Rich Models

Tessell encourages rich, event-driven models.

Rather than trying to keep view/model in sync via imperative programming (lots of inner classes), rich models enable declarative programming that can lead to more reliable UI behavior and succinct code.


Properties are the core of Tessell’s rich models. Instead of having a (client-side) entity object with a String name and getters/setters, the entity has a StringProperty, returned by a name() getter, and modified by name().get() and name().set(newValue) methods.

Properties fire change events (kind of like widgets) when they change, which allows other parts of your application (business logic or bound view widgets) to update themselves implicitly.

This generally means you can program declaratively, rather than imperatively. For example, instead of keeping track of entity updates imperatively:

void onInit() {

void someBusinessLogic() {
  // must remember to update the view

Tessell allows you to do this declaratively:

void onInit() {

void someBusinessLogic() {
  // only have to set the name

This is a trivial example, but as your application grows more complicated, having the model implicitly update downstream dependencies leads to less code and less bugs.


Tessell also has so-called “live collections”, which are property-like versions of java.util.List. This allows the same declarative style of programming with collections. For example:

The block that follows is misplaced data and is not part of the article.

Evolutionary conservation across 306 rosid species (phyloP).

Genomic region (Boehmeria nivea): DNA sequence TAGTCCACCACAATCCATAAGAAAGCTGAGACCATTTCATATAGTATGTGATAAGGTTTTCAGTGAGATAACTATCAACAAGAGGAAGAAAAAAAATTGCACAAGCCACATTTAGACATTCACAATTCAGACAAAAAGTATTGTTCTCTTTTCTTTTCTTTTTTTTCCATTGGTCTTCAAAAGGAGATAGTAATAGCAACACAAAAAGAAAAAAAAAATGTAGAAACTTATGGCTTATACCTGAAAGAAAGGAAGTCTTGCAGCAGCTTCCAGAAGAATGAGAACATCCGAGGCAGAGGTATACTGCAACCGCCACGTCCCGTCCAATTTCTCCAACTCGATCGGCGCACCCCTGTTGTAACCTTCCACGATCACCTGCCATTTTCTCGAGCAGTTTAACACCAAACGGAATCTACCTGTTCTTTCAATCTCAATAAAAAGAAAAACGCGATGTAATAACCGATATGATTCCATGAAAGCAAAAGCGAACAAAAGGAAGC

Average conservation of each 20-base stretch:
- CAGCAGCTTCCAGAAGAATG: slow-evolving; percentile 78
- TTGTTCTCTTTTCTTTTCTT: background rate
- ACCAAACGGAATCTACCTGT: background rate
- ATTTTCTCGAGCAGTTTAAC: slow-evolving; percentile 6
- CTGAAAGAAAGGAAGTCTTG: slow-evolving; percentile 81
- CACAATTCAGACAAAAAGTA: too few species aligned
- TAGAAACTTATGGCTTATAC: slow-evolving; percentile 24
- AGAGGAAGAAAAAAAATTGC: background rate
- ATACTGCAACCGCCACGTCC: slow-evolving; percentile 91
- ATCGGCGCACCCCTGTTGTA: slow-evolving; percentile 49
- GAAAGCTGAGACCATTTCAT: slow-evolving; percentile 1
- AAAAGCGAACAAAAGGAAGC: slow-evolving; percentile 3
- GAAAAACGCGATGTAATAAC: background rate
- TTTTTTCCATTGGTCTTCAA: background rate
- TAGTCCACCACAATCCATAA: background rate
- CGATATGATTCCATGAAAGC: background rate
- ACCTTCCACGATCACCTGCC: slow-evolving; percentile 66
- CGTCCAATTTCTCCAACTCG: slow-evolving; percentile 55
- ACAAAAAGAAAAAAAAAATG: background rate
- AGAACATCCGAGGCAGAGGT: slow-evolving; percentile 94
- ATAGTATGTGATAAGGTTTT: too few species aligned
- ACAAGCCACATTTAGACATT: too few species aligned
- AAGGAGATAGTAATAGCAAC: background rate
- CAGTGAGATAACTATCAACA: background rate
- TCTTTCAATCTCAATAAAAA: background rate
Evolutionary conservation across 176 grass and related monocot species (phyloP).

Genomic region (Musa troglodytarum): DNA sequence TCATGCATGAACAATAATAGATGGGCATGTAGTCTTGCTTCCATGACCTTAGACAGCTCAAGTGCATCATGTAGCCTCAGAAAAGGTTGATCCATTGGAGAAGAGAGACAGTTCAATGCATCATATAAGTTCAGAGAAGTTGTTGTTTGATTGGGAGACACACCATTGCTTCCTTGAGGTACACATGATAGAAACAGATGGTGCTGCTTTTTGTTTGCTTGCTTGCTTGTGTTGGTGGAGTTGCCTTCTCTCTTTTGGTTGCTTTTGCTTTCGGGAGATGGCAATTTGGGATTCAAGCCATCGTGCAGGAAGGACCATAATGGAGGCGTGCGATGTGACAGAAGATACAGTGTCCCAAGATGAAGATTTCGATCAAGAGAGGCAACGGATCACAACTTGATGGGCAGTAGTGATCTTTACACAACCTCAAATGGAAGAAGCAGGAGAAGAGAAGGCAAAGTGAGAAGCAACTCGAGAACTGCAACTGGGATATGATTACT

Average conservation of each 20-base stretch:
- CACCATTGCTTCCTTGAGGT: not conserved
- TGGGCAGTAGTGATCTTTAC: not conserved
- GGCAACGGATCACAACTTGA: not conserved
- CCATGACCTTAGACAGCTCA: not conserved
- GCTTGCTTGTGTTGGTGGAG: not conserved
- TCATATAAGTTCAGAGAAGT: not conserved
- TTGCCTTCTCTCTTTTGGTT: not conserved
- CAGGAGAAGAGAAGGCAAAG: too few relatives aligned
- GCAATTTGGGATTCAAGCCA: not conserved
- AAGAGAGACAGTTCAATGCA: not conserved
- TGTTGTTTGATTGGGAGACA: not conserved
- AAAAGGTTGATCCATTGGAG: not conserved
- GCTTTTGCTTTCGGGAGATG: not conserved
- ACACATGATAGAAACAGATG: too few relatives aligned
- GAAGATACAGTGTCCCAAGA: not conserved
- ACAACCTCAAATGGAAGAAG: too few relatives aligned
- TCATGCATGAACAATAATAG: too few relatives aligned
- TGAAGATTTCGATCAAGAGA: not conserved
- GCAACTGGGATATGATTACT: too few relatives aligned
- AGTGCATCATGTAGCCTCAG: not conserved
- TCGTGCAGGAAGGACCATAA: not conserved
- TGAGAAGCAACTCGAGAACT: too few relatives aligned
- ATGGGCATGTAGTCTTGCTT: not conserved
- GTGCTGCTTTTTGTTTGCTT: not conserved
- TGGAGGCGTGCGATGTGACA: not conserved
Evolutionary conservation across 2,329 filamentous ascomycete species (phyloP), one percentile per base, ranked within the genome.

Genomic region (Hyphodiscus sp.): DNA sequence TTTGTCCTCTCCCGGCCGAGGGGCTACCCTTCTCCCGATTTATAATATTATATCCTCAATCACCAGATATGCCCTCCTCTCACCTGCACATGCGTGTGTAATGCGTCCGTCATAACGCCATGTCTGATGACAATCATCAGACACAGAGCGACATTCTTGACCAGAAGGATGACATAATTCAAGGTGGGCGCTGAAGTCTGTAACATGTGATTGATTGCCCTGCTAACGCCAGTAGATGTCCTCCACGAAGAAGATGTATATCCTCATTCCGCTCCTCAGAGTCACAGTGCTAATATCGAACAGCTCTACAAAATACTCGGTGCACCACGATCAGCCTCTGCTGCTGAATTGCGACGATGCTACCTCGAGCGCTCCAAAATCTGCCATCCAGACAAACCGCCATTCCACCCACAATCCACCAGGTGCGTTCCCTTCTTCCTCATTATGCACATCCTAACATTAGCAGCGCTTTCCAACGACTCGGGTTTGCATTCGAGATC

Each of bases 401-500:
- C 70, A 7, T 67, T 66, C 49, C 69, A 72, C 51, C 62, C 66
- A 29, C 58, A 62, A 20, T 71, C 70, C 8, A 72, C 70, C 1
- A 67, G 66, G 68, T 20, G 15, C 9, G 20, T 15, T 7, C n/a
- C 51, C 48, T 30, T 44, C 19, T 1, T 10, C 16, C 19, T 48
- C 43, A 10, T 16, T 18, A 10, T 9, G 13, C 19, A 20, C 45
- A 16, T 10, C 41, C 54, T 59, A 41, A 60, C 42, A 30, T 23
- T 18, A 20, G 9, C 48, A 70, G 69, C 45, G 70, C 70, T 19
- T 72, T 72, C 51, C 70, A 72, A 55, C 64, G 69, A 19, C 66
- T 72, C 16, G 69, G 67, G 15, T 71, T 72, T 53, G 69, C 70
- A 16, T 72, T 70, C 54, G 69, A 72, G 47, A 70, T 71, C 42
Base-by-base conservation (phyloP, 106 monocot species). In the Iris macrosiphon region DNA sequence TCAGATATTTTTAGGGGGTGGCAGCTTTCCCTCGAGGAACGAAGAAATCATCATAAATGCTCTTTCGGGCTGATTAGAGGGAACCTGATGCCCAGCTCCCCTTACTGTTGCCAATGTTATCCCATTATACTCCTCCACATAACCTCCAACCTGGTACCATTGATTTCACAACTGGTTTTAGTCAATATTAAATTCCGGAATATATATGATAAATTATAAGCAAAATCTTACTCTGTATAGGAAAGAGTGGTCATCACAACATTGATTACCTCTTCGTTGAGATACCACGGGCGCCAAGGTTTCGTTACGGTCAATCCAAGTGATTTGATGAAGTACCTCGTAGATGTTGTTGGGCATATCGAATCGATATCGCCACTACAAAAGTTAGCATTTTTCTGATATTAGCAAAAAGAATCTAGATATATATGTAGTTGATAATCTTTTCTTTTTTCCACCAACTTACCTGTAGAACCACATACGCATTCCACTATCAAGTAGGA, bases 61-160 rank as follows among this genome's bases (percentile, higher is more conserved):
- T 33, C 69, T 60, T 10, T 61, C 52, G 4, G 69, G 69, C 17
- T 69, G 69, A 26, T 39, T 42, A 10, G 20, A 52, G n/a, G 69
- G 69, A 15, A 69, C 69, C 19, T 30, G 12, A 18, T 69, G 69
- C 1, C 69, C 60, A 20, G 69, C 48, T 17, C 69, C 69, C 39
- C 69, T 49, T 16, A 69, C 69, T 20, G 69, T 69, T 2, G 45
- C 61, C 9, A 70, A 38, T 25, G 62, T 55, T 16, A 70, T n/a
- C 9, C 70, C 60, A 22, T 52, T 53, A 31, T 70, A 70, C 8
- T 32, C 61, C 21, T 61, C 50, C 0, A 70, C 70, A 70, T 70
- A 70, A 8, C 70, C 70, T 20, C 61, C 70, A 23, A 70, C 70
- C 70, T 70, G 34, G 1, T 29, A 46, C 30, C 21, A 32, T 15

new ListPresenterFactory<Employee>() {
    public Presenter create(Employee ee) {
      return new EmployeePresenter(ee);

Means that any time listOfEmployees is changed (elements added or removed), then corresponding views will be added/removed to the employeeDiv in the UI.

More Examples

For example, a model might look like:

class EmployeeModel {
  public final IntegerProperty id = intProperty("id");
  public final StringProperty name = stringProperty("name");

The employee’s attributes being Property objects instead of regular primitives/value objects means they can be used declaratively, e.g.:

class EmployeePresenter {
  public void onBind() {

This sets up two-way data binding. If your business-logic calls:


The view’s text box will be updated. If the user changes the view, the model employee’s name will be updated.

Models and properties have the notion of validation as well, so you can mark id as required, and then bind any error messages to the UI, say as a bulleted list:

class EmployeeModel {
  public final IntegerProperty id = intProperty("id").req();

class EmployeePresenter {
  public void onBind() {
    binder.bind(employee.id).to(view.id(), view.idErrors());

As the user fills in/clears the Id text field in the view, the property will re-validate itself and fire validation events, and the idErrors list will show/hide the messages to the user.

The key take away here is how the 1-line declarations are setting up implicit behavior instead of the presenter tediously coding out inner classes that say “on text change, put the id here, then run the validation, then add/show some stuff”.

General Pattern

Binding declarations typically are of the form:

bind <property> to <source>
when <property> <condition> do <something>


binder.bind(model.companyName).to(view.listBox(), listOfCompanyNames);

Each declaration means:

This should enable your model and view to stay in sync without the, in my experience, usual spaghetti code involved in rich UI applications.